CNN host Brian Stelter opened Sunday’s edition of Reliable Sources with a discussion about the “I” word: “impeachment.” Stelter argued that “President Trump is winning the messaging war about impeachment.” Echoing the talking points Slate’s Dahlia Lithwick made on the show two weeks ago, Stelter claimed that “the list of potentially impeachable conduct grows longer every week.”



On Sunday’s edition of Reliable Sources, host Brian Stelter discussed how “writers from both sides of the aisle” have recently weighed in on the concept of “Trump fatigue.” Stelter’s guest for the segment, Slate Senior Editor Dahlia Lithwick, definitely had a severe case of “Trump fatigue.” Lithwick talked about how President Trump was making her “physically ill” and referenced one of her articles arguing that President Trump performs impeachable actions on a weekly basis.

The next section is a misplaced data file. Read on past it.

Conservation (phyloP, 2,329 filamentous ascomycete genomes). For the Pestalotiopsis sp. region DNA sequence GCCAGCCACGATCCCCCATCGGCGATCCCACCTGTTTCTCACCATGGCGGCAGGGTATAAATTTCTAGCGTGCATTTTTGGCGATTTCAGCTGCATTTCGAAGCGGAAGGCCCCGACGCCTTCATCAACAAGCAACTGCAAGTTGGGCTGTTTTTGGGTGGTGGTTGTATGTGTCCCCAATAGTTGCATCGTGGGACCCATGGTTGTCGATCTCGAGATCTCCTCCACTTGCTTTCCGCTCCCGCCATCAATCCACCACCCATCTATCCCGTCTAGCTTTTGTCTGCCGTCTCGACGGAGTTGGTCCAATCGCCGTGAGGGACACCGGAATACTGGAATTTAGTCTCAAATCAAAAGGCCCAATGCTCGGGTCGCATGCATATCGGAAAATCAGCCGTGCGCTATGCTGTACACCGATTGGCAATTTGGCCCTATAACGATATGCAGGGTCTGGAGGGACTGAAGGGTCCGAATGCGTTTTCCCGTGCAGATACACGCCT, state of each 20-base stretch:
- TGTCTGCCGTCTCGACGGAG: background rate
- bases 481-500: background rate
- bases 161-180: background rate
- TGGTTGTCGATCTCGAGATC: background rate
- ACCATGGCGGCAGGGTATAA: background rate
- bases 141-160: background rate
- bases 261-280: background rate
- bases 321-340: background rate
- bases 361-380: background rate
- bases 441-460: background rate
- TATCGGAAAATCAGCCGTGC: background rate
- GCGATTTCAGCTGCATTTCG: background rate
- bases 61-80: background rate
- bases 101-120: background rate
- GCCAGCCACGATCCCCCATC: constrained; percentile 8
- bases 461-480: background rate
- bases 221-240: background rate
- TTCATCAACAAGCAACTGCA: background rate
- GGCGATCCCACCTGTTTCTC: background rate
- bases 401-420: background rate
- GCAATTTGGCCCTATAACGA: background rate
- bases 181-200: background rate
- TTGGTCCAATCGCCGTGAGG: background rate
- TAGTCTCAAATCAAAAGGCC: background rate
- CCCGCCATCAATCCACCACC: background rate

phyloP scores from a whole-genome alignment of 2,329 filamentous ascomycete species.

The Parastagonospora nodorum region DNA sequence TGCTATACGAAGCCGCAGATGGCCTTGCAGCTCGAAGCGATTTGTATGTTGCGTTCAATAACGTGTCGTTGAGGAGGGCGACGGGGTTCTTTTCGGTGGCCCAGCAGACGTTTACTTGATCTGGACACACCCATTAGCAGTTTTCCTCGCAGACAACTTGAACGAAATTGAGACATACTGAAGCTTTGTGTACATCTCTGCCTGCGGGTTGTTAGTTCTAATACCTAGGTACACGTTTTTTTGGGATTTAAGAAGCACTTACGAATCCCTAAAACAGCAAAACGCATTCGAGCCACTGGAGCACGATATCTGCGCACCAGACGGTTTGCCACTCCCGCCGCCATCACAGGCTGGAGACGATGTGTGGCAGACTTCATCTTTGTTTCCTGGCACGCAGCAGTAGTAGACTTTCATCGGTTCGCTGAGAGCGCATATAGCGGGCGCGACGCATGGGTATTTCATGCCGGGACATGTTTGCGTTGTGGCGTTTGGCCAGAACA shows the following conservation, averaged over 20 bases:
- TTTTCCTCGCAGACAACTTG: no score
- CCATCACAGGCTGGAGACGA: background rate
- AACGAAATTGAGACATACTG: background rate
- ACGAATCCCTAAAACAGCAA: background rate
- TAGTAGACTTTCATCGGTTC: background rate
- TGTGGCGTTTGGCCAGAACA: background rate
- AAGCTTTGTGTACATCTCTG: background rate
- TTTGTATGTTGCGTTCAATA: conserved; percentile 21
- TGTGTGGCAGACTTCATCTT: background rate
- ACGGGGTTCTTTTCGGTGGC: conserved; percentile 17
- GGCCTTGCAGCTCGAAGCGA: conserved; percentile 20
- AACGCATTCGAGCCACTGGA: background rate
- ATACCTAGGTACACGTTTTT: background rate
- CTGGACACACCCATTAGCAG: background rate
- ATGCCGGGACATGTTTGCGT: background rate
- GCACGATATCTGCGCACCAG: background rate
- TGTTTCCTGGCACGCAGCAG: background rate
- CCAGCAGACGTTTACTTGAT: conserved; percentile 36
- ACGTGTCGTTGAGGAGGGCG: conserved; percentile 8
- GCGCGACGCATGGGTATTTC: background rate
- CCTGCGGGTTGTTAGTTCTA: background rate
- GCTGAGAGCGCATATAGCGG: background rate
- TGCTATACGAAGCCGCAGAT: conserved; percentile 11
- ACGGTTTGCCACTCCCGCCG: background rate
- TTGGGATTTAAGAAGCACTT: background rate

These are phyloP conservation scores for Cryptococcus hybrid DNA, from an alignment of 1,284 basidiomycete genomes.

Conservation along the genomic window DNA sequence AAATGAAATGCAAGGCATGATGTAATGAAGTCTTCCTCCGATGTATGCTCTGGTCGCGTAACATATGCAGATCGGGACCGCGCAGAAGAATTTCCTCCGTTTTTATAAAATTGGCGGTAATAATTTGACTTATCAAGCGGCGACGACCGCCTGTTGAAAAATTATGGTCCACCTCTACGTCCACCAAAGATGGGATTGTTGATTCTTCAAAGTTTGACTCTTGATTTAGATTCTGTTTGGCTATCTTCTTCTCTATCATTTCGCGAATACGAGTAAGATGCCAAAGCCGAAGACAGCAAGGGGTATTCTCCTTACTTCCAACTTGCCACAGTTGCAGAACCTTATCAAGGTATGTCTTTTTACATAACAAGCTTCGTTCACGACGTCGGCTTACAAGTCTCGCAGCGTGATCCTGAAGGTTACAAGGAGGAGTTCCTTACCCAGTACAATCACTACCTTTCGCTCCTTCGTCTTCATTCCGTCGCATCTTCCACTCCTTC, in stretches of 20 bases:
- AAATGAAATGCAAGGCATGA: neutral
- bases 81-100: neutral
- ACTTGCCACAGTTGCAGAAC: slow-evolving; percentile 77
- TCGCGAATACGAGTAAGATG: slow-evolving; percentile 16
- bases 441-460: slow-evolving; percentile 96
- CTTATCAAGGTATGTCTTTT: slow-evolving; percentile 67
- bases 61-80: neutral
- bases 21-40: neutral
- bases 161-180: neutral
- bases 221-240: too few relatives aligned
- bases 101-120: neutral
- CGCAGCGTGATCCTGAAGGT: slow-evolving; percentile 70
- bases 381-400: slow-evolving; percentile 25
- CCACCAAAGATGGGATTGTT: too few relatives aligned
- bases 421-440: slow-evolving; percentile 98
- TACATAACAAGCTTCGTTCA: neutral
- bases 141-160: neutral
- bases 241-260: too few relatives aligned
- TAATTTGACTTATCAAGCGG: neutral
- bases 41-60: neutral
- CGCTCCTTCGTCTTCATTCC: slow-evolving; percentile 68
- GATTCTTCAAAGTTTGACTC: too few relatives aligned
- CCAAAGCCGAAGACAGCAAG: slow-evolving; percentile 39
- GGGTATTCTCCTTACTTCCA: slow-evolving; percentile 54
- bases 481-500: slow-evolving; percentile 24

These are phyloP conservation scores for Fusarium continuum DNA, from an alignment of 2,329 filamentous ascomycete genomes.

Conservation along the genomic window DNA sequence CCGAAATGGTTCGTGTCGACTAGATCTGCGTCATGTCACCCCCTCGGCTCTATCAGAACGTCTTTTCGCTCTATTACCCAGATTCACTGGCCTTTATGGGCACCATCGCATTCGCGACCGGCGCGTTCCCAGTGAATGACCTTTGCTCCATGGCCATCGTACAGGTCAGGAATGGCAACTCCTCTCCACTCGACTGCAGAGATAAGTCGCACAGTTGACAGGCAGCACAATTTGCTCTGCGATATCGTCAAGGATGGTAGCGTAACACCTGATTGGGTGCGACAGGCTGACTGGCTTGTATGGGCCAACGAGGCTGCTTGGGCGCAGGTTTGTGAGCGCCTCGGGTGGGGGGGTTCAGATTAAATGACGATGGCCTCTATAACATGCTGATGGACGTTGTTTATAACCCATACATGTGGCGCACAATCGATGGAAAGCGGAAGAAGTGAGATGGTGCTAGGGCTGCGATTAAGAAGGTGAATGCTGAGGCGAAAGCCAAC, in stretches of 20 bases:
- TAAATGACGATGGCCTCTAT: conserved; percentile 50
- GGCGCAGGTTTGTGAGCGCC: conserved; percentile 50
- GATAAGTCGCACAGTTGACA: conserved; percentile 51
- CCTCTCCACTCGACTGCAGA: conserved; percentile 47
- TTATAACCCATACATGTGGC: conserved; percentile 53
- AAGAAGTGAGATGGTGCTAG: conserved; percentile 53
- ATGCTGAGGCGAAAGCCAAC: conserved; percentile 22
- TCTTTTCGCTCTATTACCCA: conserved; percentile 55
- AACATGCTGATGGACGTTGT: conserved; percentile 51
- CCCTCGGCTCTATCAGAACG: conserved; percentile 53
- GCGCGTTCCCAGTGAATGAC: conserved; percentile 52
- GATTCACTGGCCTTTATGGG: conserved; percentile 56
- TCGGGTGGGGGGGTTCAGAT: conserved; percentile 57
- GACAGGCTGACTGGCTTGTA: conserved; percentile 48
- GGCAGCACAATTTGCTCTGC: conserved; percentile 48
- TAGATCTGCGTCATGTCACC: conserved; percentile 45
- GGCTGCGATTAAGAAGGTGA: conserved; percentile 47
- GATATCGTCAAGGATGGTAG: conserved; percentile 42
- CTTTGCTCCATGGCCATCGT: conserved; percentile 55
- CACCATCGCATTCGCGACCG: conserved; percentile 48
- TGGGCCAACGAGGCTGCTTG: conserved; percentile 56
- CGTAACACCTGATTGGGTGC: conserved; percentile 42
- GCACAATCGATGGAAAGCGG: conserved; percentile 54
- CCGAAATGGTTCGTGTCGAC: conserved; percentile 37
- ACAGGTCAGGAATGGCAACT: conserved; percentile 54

On Monday night, MSNBC prime-time shows spent the vast majority of their time discussing President Trump’s pick for the Supreme Court. Of the 27 guests which appeared over the four-hour block from 8:00 p.m. to midnight ET, not a single conservative was given time to speak about the nomination of Brett Kavanaugh.



Democrats have taken two high-profile casualties this week in the war over sexual misconduct, while Republicans, at least for now, are unscathed. That state of affairs doesn’t sit well with Dahlia Lithwick, who worries about principled Dems putting themselves at a general competitive disadvantage vis-a-vis sleazy GOPers.



Dahlia Lithwick and Mark Joseph Stern hyped in a Wednesday item for Slate that "hard right" Supreme Court Justice Clarence Thomas's "fingerprints are all over" the Trump administration, due to the fact that many of his former clerks now hold "high places" there. Litchwick and Sterm played up that Thomas's "once-fringy ideas are suddenly flourishing," and touted that he is "close buddies with Rush Limbaugh...[and] fringe radio dogmatist Mark Levin."